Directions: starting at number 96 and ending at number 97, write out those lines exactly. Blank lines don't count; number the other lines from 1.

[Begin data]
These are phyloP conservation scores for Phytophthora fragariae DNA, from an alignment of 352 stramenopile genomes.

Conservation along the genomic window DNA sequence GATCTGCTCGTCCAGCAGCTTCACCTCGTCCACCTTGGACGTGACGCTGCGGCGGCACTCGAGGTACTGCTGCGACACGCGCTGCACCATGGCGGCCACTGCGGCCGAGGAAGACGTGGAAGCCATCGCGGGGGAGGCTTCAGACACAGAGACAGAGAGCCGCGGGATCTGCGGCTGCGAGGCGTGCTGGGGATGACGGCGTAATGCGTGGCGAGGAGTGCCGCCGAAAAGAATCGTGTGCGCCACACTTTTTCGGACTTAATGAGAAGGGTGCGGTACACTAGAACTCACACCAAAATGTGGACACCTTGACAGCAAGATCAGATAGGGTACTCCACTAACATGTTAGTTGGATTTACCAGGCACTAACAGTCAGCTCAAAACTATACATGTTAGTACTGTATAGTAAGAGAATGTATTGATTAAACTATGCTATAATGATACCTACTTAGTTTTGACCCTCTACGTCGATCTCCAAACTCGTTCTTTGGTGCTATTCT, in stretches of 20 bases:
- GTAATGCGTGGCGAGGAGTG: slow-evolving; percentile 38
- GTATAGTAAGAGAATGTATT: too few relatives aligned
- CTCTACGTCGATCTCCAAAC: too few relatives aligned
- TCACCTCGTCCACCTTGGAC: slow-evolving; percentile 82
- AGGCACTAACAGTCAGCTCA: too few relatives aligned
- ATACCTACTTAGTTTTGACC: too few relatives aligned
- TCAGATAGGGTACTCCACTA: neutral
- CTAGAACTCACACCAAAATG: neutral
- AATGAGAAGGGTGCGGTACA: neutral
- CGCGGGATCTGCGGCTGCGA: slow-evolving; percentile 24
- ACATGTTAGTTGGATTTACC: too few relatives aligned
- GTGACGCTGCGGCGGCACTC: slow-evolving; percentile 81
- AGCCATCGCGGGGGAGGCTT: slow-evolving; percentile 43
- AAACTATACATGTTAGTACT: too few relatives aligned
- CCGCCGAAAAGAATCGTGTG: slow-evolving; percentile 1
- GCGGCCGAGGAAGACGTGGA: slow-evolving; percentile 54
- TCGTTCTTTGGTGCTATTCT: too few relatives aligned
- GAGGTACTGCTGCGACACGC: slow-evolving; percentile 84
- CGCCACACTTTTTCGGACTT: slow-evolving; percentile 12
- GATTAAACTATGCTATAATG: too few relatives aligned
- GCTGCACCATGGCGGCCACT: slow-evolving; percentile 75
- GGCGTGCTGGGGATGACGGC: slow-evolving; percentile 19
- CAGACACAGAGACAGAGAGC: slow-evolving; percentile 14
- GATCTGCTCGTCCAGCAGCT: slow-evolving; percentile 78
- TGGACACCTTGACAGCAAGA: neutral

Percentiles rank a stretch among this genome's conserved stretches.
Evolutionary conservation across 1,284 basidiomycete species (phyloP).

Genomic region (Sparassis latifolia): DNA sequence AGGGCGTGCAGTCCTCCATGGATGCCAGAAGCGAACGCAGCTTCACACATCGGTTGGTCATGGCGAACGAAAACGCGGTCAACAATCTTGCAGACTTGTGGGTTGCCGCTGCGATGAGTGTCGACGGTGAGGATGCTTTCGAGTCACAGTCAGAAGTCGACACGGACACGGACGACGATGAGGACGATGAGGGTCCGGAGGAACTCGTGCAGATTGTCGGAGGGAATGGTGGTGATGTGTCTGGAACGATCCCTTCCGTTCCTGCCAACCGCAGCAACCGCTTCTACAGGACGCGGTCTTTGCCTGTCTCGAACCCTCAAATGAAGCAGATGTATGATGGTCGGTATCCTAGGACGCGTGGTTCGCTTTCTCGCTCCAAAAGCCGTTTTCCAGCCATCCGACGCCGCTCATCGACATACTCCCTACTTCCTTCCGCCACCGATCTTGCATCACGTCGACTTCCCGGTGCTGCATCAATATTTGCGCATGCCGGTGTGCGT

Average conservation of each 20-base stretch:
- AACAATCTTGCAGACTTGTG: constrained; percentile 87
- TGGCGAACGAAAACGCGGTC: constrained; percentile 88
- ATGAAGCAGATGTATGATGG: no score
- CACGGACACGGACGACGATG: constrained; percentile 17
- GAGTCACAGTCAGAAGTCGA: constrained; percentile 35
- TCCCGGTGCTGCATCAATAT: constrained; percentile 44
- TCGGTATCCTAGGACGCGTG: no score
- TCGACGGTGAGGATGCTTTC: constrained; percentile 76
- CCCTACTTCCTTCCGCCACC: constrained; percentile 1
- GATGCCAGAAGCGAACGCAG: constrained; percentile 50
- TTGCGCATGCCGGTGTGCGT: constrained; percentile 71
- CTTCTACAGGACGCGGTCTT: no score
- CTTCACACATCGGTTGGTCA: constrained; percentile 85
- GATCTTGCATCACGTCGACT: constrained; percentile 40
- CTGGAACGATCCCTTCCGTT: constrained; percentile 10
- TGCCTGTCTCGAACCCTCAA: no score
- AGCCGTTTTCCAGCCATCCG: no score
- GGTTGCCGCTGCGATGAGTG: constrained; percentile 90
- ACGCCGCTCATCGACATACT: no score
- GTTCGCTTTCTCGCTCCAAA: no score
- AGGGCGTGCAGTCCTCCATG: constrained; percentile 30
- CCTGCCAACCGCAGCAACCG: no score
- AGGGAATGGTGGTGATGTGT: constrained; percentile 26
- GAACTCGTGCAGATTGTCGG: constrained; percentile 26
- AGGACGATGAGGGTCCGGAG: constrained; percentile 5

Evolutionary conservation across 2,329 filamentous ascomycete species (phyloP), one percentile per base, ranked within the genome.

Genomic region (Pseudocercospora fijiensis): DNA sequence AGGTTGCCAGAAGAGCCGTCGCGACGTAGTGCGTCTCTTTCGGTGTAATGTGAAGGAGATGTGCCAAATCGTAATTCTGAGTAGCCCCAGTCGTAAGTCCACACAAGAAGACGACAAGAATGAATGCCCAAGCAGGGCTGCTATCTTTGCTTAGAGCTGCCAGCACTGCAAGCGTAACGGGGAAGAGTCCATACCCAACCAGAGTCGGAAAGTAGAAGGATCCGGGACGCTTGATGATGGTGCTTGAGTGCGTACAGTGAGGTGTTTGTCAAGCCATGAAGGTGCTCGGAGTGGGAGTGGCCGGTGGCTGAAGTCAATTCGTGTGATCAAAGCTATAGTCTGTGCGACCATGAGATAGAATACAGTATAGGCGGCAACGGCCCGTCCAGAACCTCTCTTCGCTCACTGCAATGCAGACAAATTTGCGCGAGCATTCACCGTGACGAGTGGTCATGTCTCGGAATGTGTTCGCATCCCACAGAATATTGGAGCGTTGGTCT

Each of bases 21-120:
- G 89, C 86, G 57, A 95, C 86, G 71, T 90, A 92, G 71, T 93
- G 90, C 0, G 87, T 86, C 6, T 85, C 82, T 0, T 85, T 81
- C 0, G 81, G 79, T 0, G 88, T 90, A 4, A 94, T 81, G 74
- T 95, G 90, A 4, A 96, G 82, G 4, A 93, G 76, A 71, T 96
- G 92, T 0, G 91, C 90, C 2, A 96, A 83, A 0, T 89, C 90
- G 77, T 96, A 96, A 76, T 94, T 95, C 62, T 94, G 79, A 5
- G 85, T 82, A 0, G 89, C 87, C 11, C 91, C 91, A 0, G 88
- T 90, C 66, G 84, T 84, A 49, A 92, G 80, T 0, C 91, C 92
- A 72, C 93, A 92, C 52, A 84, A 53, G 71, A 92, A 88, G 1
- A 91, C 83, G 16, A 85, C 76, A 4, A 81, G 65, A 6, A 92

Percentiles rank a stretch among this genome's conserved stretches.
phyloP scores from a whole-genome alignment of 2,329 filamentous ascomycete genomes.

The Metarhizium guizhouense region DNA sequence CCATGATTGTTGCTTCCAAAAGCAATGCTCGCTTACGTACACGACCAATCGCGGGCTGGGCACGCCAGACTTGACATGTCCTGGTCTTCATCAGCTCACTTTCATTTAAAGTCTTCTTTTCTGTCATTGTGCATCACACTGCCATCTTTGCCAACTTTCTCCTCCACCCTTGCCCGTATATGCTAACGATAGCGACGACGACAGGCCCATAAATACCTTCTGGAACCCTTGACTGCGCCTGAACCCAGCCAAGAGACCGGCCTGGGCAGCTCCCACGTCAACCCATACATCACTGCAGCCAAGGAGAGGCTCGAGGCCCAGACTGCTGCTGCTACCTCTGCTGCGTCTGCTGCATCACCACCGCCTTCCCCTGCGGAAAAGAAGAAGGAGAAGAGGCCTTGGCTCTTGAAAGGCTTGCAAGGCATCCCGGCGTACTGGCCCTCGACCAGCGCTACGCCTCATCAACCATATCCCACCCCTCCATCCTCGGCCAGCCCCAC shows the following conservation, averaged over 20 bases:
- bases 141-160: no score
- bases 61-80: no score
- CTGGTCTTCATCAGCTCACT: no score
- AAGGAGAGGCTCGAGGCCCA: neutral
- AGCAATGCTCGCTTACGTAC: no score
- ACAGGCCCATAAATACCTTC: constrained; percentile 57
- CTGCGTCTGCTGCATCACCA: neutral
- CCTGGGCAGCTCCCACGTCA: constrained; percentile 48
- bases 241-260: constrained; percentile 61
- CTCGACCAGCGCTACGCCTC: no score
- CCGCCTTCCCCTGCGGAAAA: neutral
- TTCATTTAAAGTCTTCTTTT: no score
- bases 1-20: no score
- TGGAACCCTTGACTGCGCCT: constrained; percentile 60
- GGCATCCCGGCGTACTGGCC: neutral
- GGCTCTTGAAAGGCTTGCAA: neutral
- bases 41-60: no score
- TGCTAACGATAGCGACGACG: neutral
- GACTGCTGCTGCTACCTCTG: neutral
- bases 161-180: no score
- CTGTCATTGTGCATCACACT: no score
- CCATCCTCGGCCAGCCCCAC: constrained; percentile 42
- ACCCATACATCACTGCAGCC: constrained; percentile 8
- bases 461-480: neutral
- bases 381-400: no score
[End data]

- bases 461-480: neutral
- bases 381-400: no score